Foreign Policy

Mark Salter points out that he has been a consistent critic of Mr. Romney's, which should (he appears to hope) raise his credibility as a critic of President Obama's. The offense is significant:
This week the president of the United States and purported leader of the free world breezed into New York City for a quick game of softball catch with the ladies of “The View,” and a drop-by at the United Nations General Assembly to give a speech. Then he was off to Ohio to resume his most pressing engagement, his re-election campaign, having refused to be detained by pesky world leaders whose requests to meet with him were rebuffed en mass....

[Of course m]eetings between the president and various heads of state would not instantly ameliorate any of these problems. And Secretary of State Hillary Clinton, who’s been designated as a sort of acting chief executive this week, will, I’m sure, manage the responsibility competently.
It's true. If you voted for Clinton, be happy: right now, she's the President of the United States.

This isn't the first time this has come up. The problem is especially large with Israel, for some reason. The Obama administration has committed a series of public, diplomatic snubs of Israeli leadership, which I can only assume are purposely designed to show "the Muslim world," widely presumed to hate America in part because of Israel, that Israel and the United States aren't all that close after all.

The President refused to meet with the Israeli Prime Minister (previous link), but found time for a television appearance on The Late Show with David Letterman. (It turns out that the President's afternoon on the day when Prime Minister Netanyahu wanted to meet with him is entirely free.) The US delegation at the UN remained seated throughout another Iranian speech condemning Israel, in contrast to long practice of leaving during these speeches (as the Israeli delegation did). Then, our top UN diplomat didn't bother to attend the Israeli Prime Minister's speech.

At this point, we've moved beyond explanations that merely point to the Presidential re-election campaign's internals suggesting a tighter race than he wants to admit. This is a clear policy decision by the United States to at least publicly downplay the existence of a US/Israeli alliance.

Now, having gone back to look at the President's remarks to the UN, I see no actual recognition of an alliance (or even "friendship" or something similar) between Israel and the United States. The President does speak against the actual elimination of Israel, and he says that hatred of Israel, the West, or the United States should not govern anyone's policy. He speaks against Iran acquiring nuclear weapons, and seems to leave open the door that the US might take some sort of steps beyond negotiation to resolve the matter. Those steps, and what might provoke them, are unsaid.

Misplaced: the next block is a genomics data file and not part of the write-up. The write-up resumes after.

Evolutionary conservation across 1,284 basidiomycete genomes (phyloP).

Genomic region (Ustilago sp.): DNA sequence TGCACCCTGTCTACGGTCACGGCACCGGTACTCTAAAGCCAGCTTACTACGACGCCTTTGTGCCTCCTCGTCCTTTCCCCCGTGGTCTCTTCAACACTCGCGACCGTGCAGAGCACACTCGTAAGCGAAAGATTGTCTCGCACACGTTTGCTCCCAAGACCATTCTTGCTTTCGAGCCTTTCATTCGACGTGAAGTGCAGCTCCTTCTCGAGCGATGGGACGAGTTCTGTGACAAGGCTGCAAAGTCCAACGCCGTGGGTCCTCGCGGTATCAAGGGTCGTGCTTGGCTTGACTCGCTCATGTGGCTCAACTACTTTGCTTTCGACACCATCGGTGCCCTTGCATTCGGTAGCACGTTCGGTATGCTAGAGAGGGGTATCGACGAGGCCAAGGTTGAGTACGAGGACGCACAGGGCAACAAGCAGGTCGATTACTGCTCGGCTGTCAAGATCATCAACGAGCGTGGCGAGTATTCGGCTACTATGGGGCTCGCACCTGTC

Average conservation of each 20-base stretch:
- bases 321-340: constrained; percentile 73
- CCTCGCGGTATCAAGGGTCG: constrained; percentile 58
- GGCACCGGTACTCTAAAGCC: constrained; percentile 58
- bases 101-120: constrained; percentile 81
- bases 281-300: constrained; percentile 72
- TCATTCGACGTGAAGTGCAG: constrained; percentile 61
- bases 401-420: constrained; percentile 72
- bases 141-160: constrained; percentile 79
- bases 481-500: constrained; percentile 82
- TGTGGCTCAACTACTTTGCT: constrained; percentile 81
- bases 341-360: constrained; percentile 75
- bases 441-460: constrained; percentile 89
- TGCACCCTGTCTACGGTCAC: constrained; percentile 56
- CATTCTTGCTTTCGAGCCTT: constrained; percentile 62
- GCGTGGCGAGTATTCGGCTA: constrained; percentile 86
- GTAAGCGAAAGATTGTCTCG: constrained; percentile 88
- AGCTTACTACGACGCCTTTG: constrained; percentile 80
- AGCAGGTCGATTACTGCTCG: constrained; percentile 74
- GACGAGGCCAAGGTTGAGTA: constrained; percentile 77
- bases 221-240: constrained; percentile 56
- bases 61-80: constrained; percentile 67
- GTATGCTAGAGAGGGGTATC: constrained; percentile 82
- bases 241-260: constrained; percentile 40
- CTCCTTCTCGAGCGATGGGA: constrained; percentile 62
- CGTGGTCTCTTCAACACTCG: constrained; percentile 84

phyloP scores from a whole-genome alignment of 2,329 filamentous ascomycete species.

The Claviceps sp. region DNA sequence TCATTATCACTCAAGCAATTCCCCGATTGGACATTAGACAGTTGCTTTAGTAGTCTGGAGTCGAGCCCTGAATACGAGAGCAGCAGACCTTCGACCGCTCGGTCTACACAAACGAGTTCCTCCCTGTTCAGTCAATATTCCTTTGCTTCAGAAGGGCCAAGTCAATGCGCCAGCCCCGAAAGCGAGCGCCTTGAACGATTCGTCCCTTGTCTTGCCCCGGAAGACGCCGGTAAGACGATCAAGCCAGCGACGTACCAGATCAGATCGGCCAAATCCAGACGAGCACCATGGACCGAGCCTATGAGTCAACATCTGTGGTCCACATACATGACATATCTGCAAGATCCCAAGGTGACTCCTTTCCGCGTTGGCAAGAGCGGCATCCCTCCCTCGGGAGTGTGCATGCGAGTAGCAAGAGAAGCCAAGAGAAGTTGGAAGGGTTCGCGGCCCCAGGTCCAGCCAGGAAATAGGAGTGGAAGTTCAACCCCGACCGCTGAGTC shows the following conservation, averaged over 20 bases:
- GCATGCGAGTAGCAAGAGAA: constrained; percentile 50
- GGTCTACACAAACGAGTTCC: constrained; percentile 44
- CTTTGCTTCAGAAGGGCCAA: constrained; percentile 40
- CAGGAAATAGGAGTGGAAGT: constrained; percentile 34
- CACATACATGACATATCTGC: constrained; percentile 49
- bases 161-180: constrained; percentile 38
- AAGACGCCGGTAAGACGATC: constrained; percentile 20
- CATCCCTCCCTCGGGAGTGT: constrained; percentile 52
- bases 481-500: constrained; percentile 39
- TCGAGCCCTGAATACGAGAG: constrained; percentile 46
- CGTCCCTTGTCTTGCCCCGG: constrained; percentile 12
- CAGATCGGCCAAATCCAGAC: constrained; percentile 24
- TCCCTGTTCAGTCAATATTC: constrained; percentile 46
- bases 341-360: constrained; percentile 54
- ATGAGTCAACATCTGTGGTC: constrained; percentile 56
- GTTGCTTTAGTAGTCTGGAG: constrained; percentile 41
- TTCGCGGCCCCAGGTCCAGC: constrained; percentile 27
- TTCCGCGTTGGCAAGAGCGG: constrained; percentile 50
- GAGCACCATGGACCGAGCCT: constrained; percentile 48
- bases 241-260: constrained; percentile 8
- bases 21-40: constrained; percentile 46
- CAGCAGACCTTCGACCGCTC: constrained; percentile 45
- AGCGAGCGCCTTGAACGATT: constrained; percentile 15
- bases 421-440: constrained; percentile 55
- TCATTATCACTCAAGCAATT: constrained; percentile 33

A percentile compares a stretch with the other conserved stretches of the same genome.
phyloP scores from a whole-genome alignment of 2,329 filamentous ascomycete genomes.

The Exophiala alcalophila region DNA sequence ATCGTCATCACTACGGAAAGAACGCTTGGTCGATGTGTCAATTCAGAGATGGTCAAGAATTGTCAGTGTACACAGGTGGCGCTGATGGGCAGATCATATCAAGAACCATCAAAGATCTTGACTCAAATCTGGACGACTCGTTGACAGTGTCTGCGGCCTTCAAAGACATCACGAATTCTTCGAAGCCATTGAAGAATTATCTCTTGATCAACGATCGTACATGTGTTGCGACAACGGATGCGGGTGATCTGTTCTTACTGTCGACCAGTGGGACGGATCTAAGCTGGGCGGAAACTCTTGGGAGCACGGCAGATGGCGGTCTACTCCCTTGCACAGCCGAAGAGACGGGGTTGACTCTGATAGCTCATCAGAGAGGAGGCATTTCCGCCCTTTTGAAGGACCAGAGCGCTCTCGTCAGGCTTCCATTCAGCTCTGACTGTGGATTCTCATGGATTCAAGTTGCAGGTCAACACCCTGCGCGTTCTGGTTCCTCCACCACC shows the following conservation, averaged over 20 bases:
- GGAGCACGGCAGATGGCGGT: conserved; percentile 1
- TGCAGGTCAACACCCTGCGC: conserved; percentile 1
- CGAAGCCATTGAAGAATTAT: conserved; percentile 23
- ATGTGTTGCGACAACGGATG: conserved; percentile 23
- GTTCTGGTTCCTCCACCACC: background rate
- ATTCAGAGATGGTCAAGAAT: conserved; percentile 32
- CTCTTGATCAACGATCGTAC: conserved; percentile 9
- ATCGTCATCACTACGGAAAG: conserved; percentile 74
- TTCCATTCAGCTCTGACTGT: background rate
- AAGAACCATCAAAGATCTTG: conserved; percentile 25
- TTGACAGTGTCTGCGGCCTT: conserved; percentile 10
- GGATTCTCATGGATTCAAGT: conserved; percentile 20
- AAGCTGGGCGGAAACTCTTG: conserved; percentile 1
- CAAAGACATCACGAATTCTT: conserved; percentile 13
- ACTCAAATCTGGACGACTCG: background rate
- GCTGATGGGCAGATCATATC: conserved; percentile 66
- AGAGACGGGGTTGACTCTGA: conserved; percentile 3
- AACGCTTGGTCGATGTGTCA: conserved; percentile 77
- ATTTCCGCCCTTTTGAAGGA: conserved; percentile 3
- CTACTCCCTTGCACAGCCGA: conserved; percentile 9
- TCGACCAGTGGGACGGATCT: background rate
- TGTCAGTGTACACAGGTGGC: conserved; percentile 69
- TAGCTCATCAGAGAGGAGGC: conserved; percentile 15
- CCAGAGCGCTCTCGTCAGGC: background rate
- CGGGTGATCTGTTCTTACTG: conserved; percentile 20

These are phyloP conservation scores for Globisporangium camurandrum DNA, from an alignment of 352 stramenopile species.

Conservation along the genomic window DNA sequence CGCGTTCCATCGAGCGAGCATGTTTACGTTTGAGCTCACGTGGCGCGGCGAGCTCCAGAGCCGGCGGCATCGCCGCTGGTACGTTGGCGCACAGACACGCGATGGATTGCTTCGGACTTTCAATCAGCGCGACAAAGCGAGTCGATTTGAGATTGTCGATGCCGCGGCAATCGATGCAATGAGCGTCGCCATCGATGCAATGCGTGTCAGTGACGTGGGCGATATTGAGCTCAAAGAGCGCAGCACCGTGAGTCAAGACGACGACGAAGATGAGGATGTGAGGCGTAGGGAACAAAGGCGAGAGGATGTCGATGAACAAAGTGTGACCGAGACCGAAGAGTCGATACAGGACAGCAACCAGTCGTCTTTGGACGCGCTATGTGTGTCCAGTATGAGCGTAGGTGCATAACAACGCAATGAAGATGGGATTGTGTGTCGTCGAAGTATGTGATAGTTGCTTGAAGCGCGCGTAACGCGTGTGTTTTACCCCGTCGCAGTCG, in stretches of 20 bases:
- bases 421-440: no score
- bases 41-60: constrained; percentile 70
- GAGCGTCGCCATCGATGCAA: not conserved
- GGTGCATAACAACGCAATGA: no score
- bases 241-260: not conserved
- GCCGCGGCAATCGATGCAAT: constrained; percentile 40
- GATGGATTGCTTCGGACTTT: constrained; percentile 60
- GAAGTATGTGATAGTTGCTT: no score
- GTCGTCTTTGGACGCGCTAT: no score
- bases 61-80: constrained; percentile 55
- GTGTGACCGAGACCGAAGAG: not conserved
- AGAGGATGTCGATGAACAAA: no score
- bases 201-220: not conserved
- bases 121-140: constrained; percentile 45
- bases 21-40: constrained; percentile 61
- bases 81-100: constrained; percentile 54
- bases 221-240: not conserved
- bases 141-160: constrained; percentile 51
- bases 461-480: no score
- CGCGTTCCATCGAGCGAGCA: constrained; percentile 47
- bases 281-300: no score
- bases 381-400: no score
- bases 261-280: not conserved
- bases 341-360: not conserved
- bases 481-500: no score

Still, the main thing that strikes me is this: when President Obama took office, we had four allies in the Middle East. The most important was Egypt, formally a "Major Non-NATO Ally" with whom we engaged in major military exercises. Now, the President says he doesn't consider Egypt an ally, and the President of Egypt says he doesn't think we're allies either. Not enemies, to be sure, but not allies.

The second was Saudi Arabia. One has head nothing much on that front lately, but they cannot be happy about the steady progress of Iran toward a nuclear weapon.

The third was Iraq, with whom we had negotiated a long-term agreement for engagement and support by what was intended to be a major diplomatic effort, based out of the largest US embassy in the world. There were negotiations in process to provide for their protection, as well as a long-term presence of US military trainers to engage and advise the Iraqi Army. Instead the President allowed the negotiations to die, so that our forces had to withdraw entirely, our diplomats were so unprotected that they had to disavow almost all of their intended mission, and Iraqi political leaders were left alone to feel the pull of Iran and the Sunni powers.

The fourth was Israel. At this point the status of that alliance must be said to be unclear. If US military planners are focused on keeping us clear of Israeli actions and their consequences, though, it's dubious whether there is anything like a true alliance at all.

Libya was a good move by the Administration, one that I expect to bear fruit in the medium term. I don't criticize all of what he has done. But our policy in the Middle East -- I do not even include the disaster in Afghanistan -- has been a characterized by a shocking loss of strength and support.

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